Locals suspect many of the Somalis who have chosen to register have been living without papers in the slums for months or years but have felt compelled to collect the right paperwork after a crackdown by Kenyan police, sparked by the recent military offensive.
Tensions already run high between native Kenyans and the immigrant Somali population but there are fears things could deteriorate if al-Shabaab's promises of carrying out a large-scale attack in Nairobi are realised. In late October, militants carried out a series of grenade attacks in the capital, killing one and leaving more than 30 injured. A large attack could spark violent conflict across the city. "We are afraid that if this war continues, Kenyans may start looking at Somalis as the enemy," says a local police chief, who asked to remain anonymous. "Many of the refugees that come to these areas are in hiding, they are terrified of what might happen to them."
Those in the aid community are also worried that the Kenyan military invasion has been couched as an intervention to create humanitarian space inside Somalia, dangerously affecting the perception of neutrality.
"That created a clear link between military action and delivering humanitarian aid and I think we need to debunk that," explains Rob MacGillivray. "NGOs work exclusively within a neutral environment and are totally impartial in any conflict. The priority for Save the Children is to protect the most vulnerable people, many of whom are caught up in a conflict not of their own making. We will continue to do whatever it takes to get aid to those who need it."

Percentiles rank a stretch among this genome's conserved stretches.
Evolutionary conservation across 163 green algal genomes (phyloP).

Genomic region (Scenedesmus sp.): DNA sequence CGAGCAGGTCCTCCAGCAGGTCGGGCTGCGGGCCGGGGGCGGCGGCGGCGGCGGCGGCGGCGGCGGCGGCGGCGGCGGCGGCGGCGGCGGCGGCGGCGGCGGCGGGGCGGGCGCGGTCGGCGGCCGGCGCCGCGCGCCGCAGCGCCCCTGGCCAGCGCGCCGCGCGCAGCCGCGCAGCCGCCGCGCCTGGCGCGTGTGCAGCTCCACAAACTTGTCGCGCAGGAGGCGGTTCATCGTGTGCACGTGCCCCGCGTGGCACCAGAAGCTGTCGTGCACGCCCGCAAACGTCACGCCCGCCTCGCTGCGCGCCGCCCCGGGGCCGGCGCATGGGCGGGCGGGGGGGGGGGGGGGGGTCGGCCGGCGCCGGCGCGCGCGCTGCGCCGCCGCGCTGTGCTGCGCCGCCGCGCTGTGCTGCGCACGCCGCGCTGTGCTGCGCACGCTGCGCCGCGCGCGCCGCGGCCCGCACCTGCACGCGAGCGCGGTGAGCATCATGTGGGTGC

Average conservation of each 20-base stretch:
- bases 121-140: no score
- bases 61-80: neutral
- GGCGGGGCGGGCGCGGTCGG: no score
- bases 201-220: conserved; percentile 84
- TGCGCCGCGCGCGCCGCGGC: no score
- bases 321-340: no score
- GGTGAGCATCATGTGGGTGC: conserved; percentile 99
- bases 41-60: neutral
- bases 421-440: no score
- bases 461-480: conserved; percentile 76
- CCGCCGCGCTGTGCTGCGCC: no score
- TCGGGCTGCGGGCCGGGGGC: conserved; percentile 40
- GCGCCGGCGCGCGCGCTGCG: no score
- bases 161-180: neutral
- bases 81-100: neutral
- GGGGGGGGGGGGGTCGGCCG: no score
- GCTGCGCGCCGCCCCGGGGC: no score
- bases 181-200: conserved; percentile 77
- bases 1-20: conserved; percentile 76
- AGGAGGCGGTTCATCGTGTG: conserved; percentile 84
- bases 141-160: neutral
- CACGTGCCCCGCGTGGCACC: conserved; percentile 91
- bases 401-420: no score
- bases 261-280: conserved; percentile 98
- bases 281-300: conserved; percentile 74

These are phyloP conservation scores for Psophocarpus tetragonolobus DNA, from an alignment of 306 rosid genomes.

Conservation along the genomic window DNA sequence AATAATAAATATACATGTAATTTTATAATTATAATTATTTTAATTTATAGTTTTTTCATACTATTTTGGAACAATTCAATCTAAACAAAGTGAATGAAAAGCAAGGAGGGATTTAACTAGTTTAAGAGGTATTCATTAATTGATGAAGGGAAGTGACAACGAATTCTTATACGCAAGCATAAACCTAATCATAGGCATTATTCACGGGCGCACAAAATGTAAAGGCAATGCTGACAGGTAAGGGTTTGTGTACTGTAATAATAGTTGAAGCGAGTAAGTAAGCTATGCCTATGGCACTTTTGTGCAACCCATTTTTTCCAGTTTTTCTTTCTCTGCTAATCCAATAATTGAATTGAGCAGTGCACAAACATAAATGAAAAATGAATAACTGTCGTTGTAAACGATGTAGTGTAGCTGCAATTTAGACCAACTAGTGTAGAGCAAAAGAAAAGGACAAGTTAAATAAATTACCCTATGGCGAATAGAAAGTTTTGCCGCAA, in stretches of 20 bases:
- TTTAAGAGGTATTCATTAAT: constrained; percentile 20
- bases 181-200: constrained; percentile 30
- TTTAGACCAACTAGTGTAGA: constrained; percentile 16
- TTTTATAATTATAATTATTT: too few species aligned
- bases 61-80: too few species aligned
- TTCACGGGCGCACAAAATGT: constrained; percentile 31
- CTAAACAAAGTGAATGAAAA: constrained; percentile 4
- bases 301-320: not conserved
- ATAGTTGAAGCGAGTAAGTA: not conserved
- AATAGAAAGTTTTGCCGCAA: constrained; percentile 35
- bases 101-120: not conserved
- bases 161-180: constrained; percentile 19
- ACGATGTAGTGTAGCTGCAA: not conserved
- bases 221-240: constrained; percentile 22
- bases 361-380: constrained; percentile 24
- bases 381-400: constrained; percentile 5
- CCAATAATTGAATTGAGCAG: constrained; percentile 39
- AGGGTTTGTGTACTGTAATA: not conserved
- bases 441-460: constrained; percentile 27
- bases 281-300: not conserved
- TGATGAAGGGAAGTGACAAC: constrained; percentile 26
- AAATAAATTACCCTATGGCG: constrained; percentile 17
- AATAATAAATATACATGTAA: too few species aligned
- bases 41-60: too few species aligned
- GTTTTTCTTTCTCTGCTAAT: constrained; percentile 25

Back in Wajir, there is a renewed emphasis on ramping up the supplementary nutrition programme after the increase in malnutrition cases. Treating a child in hospital is significantly more costly than ensuring they don't fall ill in the first place. Save the Children is currently providing food to more than 200,000 under-fives across north-eastern Kenya. Without this lifeline, Sadiya Ibrahim would have no means of feeding her family. Breastfeeding her 18-month-old daughter Farhi, the fresh-faced mother of three explains how the recent famine has left her entirely reliant on handouts. "We come from a very poor background and we lost all our animals," she says. "The whole village lost their flock. The only way to get food is with the outsiders."
Farhi was also brought to Wajir suffering from malnutrition. After four days' treatment she has improved.
"Soon she will be better," says Sadiya, a smile breaking out across her face. "Soon, inshallah, we will go home."
Appeal partners: Who we're supporting
Many children will be suffering this Christmas because of severe poverty, serious illness, abuse or neglect. Our Christmas appeal aims to help readers to make a donation which will help some of the most vulnerable children both here in the UK and in the world's poorest countries. Money raised will be divided equally between three charities:
Save the Children
Save the Children works in 120 countries, including the UK. They save children's lives, fight for their rights and help them fulfil their potential. Save the Children's vital work reaches more than 8 million children each year - keeping them alive, getting them into school and protecting them from harm. www.savethechildren.org.uk
The Children's Society
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Rainbow Trust Children's Charity
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At The Independent we believe that these organisations can make a big difference to changing many children's lives.